So imagine, if you can, my thoughts after seeing a special about a little tribe in South America.  Imagine, if you will, that it's fundraising month on PBS.  The announcers talk about the show we just watched:

"Well, Rob...we certainly have much to learn from the Weebee tribe.  Isn't it amazing that they have the rich oral religious tradition?"

"Yes, Jane.  They want nothing more than to wake each day and live in harmony with their God.  The families are strong and they support each other.  The elders are revered."

"And Rob, the sense of community is remarkable.  While they are mistrustful of the western world, they were very friendly and welcoming to the documentary crew.  They explained the various duties of the tribe members."

"You're right Jane.  They are a fantastic culture.  They have their wedding celebrations and other ceremonies where they sing and dance.  The villagers make wonderful meals from the game that has been hunted.  The children are free to run and frolic until the time comes for them to mature into the adults who will contribute to the important ceremonies and tribal life."

"If you'd like to support more progams like this on public television, call in and make a donation..."

And you take out your billfold, because, doggonit, those Weebees are fascinating!

You feel erudite and special.  You feel kind of warm inside to know that this great group of people are here on this Earth.  You think it's important to preserve and be informed about their way of life.

But it doesn't really occur to you that the things that were highlighted in the program, those traditions that were made glorious and reveled in, are some of the very things that seem to be under attack in the Western World.  The sense of community.  The practice of religious traditions.  The importance of family.  A respect for the elders.

So how is it that we admire, lionize and recommend the values of the Weebees, feeling so enlightened as we praise them, but there seems to be such discord in the ranks of American culture?  Why is there such a tendency to scorn religion?  Why do some folks poo poo the idea of the importance of family?  The Weebees celebrate their holidays and we are transfixed.  American Christians celebrate their holidays and are often criticized or even told that their traditions aren't real.

Many people disrespect the elderly and disdain them for holding old-fashioned values. 

The culture of the Weebees is to be preserved, but the culture in the West needs to be changed.

Don't misunderstand me.  I love the melting pot.  I enjoy diversity.  I, too, recognize wrongs in the past that needed to be righted.  It just seems to me that we celebrate some traditions when we see others practicing them, but we seem somehow to vilify those same things in our own environment.

If it's laudable for the Weebees, why is it wrong for us?

Wednesday, April 13, 2011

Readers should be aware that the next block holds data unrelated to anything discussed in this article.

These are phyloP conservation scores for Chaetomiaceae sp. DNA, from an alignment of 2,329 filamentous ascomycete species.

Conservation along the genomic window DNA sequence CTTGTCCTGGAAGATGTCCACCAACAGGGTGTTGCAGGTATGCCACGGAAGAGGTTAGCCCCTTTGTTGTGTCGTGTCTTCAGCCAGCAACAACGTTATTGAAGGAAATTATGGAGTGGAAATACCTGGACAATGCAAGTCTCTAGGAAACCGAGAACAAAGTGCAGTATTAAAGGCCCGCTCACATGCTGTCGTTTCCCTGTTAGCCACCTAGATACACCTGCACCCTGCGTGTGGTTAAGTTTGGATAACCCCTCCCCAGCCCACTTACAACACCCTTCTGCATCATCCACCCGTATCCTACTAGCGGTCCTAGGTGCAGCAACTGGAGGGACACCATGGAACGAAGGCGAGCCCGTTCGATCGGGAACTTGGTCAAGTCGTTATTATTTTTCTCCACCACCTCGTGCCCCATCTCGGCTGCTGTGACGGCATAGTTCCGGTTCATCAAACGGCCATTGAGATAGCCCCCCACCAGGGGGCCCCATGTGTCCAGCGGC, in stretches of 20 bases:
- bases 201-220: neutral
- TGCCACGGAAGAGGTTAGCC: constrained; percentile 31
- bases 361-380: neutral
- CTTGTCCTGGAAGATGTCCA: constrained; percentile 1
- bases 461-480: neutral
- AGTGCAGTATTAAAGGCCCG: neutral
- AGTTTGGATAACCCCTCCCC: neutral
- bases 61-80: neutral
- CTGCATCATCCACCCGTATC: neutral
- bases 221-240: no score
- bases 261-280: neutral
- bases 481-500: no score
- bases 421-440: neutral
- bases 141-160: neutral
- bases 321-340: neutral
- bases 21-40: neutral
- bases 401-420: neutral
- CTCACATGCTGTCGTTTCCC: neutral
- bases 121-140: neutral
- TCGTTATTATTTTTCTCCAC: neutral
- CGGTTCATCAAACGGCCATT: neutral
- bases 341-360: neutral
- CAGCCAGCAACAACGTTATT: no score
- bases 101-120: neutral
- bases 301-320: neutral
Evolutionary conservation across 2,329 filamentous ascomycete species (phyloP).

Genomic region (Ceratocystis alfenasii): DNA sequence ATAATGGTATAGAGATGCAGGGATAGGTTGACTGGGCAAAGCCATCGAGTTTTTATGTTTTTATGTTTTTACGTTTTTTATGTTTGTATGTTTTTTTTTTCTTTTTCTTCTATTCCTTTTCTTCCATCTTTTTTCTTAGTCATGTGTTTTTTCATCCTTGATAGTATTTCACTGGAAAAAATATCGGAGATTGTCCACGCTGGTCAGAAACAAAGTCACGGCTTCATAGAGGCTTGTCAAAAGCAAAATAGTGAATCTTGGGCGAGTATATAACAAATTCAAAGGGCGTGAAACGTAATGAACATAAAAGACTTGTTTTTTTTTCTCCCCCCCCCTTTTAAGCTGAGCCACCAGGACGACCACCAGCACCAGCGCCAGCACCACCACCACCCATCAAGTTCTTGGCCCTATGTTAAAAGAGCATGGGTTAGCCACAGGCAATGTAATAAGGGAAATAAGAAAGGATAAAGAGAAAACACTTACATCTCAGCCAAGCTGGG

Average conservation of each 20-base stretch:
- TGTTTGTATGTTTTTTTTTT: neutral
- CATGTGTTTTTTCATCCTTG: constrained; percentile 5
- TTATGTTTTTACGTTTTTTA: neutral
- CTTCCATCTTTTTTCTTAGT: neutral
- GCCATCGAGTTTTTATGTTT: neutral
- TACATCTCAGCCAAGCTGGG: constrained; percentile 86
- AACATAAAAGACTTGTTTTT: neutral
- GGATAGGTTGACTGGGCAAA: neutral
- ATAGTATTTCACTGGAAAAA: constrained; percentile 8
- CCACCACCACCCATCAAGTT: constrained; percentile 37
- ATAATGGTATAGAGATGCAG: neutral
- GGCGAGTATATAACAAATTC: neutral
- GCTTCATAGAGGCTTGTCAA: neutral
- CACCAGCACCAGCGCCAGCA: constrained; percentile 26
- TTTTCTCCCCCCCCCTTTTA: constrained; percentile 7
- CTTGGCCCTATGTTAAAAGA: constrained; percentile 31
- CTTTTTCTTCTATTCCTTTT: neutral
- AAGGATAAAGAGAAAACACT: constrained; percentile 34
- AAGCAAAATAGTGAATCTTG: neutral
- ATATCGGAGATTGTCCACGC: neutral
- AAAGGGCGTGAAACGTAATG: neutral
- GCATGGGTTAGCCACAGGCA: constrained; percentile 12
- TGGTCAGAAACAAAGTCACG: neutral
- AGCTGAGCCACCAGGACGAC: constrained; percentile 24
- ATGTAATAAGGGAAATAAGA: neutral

Pelosi tells Republicans to be more like Democrats...problem solved!

I think that by now, we've all noticed the left-wing's strategy for the next election.  They aren't going to bring IDEAS ... they are going to bring indictments.  They've been told to use the words "extreme" and "radical" when referring to their opponents.

And here's Nancy Pelosi decrying the Republicans and urging her "friends" to "take back their party."

Seems to me that the party did pretty well in the last election.  Of course, Nan lost her position, so she might have a different take on events.  What was the last election about? Some would have you believe that it was about racism, greed and Godwin.  It was about this.

It is as a result of massive government spending and expansion of government power...(See:  The Insurance Bill, GM bailout, bank bailouts, student loan takeover ... etc.) that many Americans took to the streets to stop the national car ... now in the ditch ... from careening down the ravine.  It truly seems that, to some liberals, no government expansion is a bad government expansion.

Liberals like Nancy DO need to begin to understand that it is not government that was meant to solve every problem.  Empower the private citizens to solve problems.  Instead of simply shaking our heads when we hear yet another story about a government program that is poorly run, riddled with fraud, and financially unsupportable we need to find our righteous ire and demand accountability and efficiency.

The most telling part of Nancy Pelosi's statement was THIS comment:  "To my Republican friends: take back your party. So that it doesn’t matter so much who wins the election..."

Oh Nan, you really are asking for the kind of business as usual that has the citizenry absolutely fed up.  It does matter who wins elections.  Remember elections having consequences, Madame ex-speaker?  Remember back when the left was vociferously protesting Bush and even burning him in effigy in your own city?   

Were you chiming in then to tell people to simmer down?  Of course not.  But when annoyed citizens showed up at town hall meetings and were upset about what was happening in Washington, you called them "unamerican" and even the White House disagreed with you.